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grown men and women have been known
to fail at, and weep. Yet, the achievement
she is most proud of is completing the
2014 UWI half-marathon, in two hours and
35 minutes. "I never stopped," she says
proudly. "And no walking."
The feeling she was left with was so amaz-
ing, so exhilarating, that she was driven to
share it with other women. Her solution?
Yes She Can! "It inspired me to promote
wellness in women, in terms of fitness,
healthy eating, and self-care. There are
days when you get up and it's difficult,
sure, but there are also times when it
feels good. It's a full transformation, of
your spirit, of your way of thinking."
Yes She Can has struck a nerve with
women, and since its creation on Interna-
tional Woman's Day this year, the Face-
book page has garnered over a thousand
followers. Women are tuning in, and sign-
ing on, in droves. "People are saying to me,
'Roberta, I got on my treadmill today', or,
'Roberta, you HAVE to send me that
The page is loaded with tips and advice,
and conversations between women shar-
ing their experiences. Collins posts
monthly challenges, such as April's 30-
Day/30-Mile challenge. Women were in-
vited to cover 30 miles in any way they
desired: running, walking, tap-dancing...any-
thing. They posted photos of their dis-
tance-tracking devices, and Collins collated
their distances and posted the totals every
day, to keep everyone encouraged.
"A 62-year-old woman crossed 135 miles.
A mother and daughter team in Texas
took up the challenge, and the daughter
asked for a gym membership for her 13th
birthday. A group of women in Palmiste
who started by meeting and walking on
Wednesdays still continue, even after the
challenge was complete."
Although Yes She Can is essentially a one-
woman show, Collins is finding that her
enthusiasm is infectious, and women who
are in a position to help are offering their
services. Women's counselling psycholo-
gist, Oraine Ramoo, has lent her support,
posting an encouraging and enlightening
video in support of this month's theme,
"Thirty-one ways to self-care." Yoga In-
structor Renee Rampersadsingh of Anu-
graha Yoga has also come on board and
shared tips to encourage women. Collins
says that she has even gotten support
from O2 Oxygen Productions in creating
the motivational videos posted on the
For the month of May, participants are in-
vited to share how their self-care experi-
ences have affected them each day. "I
want it to be a positive space, free of neg-
ativity." She explains that she is a gluten-
free vegan, who avoids processed foods.
"But I don't pass judgment on others."
The Yes She Can Page radiates with good-
will and positive vibes, and just visiting is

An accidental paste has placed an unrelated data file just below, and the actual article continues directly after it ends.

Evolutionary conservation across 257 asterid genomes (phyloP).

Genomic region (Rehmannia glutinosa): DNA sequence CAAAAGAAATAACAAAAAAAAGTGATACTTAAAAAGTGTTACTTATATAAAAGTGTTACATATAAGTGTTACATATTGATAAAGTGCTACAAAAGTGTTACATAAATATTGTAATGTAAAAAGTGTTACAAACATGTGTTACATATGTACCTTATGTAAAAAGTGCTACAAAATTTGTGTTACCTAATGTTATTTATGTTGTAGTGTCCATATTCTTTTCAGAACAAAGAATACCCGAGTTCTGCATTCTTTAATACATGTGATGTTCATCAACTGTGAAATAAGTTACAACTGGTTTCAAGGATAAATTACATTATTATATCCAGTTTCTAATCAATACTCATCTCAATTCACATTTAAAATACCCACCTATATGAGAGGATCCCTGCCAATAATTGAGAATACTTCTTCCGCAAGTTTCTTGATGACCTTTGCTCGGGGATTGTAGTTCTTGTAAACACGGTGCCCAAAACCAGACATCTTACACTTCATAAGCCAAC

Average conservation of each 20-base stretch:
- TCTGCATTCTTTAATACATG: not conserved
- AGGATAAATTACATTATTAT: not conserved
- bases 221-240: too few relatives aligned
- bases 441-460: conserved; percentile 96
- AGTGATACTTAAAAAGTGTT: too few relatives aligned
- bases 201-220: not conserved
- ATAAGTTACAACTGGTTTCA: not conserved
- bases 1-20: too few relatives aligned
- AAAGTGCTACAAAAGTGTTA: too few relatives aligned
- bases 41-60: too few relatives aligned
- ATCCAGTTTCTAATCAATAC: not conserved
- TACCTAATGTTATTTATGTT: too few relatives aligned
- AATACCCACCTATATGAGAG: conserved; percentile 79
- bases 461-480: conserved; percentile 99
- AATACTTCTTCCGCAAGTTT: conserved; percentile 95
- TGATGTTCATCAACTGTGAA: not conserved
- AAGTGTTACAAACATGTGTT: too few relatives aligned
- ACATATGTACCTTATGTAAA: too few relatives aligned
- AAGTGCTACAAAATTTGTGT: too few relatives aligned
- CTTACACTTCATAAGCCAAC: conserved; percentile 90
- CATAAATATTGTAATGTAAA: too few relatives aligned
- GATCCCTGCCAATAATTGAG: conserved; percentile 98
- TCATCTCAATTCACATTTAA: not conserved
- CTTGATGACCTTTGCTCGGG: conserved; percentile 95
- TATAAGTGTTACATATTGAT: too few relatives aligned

enough to lift your spirits. Clicking through,
you feel embraced, understood, and en-
couraged, infused not just with Collins'
warmth and enthusiasm, but with a small
part of every woman who visits, and every
woman who shares.
It's real, it's honest, and destined for great-
ness. Trust me: if you're female, and you're
on Facebook, this page is for you. As
Collins explains, "I'm excited. I get more ex-
cited when more and more women come
on board. Our purpose is to Motivate, Ac-
tivate, Celebrate." And I think she can.
By Roslyn Carrington
I ARRIVE MORE THAN AN HOUR EARLY
for my interview, so I sit at a table in the
empty food court and catch up on some
work, nibbling on my breakfast as I go. I'm
so early, the cleaning staff are now going
through their paces.
A woman skirts close to my table, and as she
passes, she smiles at me and says Good
Morning. I smile back and respond, pleased at
being acknowledged by a random stranger in
a public place. She keeps on walking, and I
watch her as she leaves. Two words flash
through my mind: "fitness" and "grace."
At the appointed hour, a shadow falls over
my table. I look up, and it's my smiley-good-
morning lady, still smiling. I realise she's the
woman I am supposed to meet. Roberta
Rose Collins sits down and says, "I came
early, too, but I saw you working, and didn't
want to disturb you."
I think, yeah, you and I are going to get along
just fine. The founder of Yes She Can, an
NGO devoted to encouraging women to
push back the boundaries of their personal
expectations, begins to talk. "At my heaviest,
I was about 170 pounds. I was never in-
volved in sports. I just gained weight over
But a diagnosis of Celiac Disease changed
all that, forcing her to pay stringent atten-
tion not just to her diet, but to her level of
activity. "I started out walking with my hus-
band before work, close to my office in
Quinam." The Administrative Manager at
the Caribbean Sport and Development
Agency (CSDA) then decided to up the ante
and joined a gym. "I couldn't even run for
two minutes on a treadmill," she confessed
with a laugh. "It was challenging."
A good personal trainer made all the differ-
ence, and what happened next was amazing.
"I went from being afraid to try anything, to
signing up for and completing Hardcore
Caribbean." This, for the uninitiated, is one of
the most gruelling obstacle courses and en-
durance challenges open to amateurs, which
4 | WOW MAGAZINE
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